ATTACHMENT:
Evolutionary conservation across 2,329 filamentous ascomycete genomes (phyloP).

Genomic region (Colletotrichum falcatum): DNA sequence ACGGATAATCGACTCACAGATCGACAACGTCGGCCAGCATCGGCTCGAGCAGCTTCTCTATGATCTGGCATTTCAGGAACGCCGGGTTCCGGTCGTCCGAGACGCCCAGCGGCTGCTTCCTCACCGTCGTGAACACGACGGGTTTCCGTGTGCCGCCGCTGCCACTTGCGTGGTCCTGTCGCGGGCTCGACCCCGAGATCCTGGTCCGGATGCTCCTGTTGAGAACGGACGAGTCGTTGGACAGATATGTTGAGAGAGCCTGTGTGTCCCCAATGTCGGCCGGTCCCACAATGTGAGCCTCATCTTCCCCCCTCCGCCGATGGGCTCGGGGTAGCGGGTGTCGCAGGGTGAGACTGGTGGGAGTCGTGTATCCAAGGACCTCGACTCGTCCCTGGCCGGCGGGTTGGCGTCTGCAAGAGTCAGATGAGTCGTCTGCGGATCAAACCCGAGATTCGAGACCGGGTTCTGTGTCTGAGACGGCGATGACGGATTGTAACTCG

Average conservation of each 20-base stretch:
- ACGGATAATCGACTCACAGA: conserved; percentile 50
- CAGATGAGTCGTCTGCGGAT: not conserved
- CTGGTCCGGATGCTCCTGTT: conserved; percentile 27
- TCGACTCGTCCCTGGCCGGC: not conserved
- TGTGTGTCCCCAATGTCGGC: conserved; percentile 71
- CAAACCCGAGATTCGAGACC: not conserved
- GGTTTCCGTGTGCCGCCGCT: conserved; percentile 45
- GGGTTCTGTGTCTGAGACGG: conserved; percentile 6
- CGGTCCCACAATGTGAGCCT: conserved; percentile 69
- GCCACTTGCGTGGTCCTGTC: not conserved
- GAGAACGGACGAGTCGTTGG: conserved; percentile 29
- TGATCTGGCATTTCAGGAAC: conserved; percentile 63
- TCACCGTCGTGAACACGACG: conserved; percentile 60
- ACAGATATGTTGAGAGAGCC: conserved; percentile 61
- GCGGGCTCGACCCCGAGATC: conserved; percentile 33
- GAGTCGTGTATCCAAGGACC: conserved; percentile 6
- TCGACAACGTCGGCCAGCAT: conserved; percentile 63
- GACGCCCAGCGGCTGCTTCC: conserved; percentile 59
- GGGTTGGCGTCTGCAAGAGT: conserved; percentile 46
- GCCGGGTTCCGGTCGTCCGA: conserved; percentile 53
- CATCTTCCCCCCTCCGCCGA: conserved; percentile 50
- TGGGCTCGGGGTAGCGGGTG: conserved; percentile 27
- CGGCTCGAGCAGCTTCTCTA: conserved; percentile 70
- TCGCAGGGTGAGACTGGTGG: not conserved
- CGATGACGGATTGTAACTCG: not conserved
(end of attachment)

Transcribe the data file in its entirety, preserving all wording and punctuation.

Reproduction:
Evolutionary conservation across 2,329 filamentous ascomycete genomes (phyloP).

Genomic region (Colletotrichum falcatum): DNA sequence ACGGATAATCGACTCACAGATCGACAACGTCGGCCAGCATCGGCTCGAGCAGCTTCTCTATGATCTGGCATTTCAGGAACGCCGGGTTCCGGTCGTCCGAGACGCCCAGCGGCTGCTTCCTCACCGTCGTGAACACGACGGGTTTCCGTGTGCCGCCGCTGCCACTTGCGTGGTCCTGTCGCGGGCTCGACCCCGAGATCCTGGTCCGGATGCTCCTGTTGAGAACGGACGAGTCGTTGGACAGATATGTTGAGAGAGCCTGTGTGTCCCCAATGTCGGCCGGTCCCACAATGTGAGCCTCATCTTCCCCCCTCCGCCGATGGGCTCGGGGTAGCGGGTGTCGCAGGGTGAGACTGGTGGGAGTCGTGTATCCAAGGACCTCGACTCGTCCCTGGCCGGCGGGTTGGCGTCTGCAAGAGTCAGATGAGTCGTCTGCGGATCAAACCCGAGATTCGAGACCGGGTTCTGTGTCTGAGACGGCGATGACGGATTGTAACTCG

Average conservation of each 20-base stretch:
- ACGGATAATCGACTCACAGA: conserved; percentile 50
- CAGATGAGTCGTCTGCGGAT: not conserved
- CTGGTCCGGATGCTCCTGTT: conserved; percentile 27
- TCGACTCGTCCCTGGCCGGC: not conserved
- TGTGTGTCCCCAATGTCGGC: conserved; percentile 71
- CAAACCCGAGATTCGAGACC: not conserved
- GGTTTCCGTGTGCCGCCGCT: conserved; percentile 45
- GGGTTCTGTGTCTGAGACGG: conserved; percentile 6
- CGGTCCCACAATGTGAGCCT: conserved; percentile 69
- GCCACTTGCGTGGTCCTGTC: not conserved
- GAGAACGGACGAGTCGTTGG: conserved; percentile 29
- TGATCTGGCATTTCAGGAAC: conserved; percentile 63
- TCACCGTCGTGAACACGACG: conserved; percentile 60
- ACAGATATGTTGAGAGAGCC: conserved; percentile 61
- GCGGGCTCGACCCCGAGATC: conserved; percentile 33
- GAGTCGTGTATCCAAGGACC: conserved; percentile 6
- TCGACAACGTCGGCCAGCAT: conserved; percentile 63
- GACGCCCAGCGGCTGCTTCC: conserved; percentile 59
- GGGTTGGCGTCTGCAAGAGT: conserved; percentile 46
- GCCGGGTTCCGGTCGTCCGA: conserved; percentile 53
- CATCTTCCCCCCTCCGCCGA: conserved; percentile 50
- TGGGCTCGGGGTAGCGGGTG: conserved; percentile 27
- CGGCTCGAGCAGCTTCTCTA: conserved; percentile 70
- TCGCAGGGTGAGACTGGTGG: not conserved
- CGATGACGGATTGTAACTCG: not conserved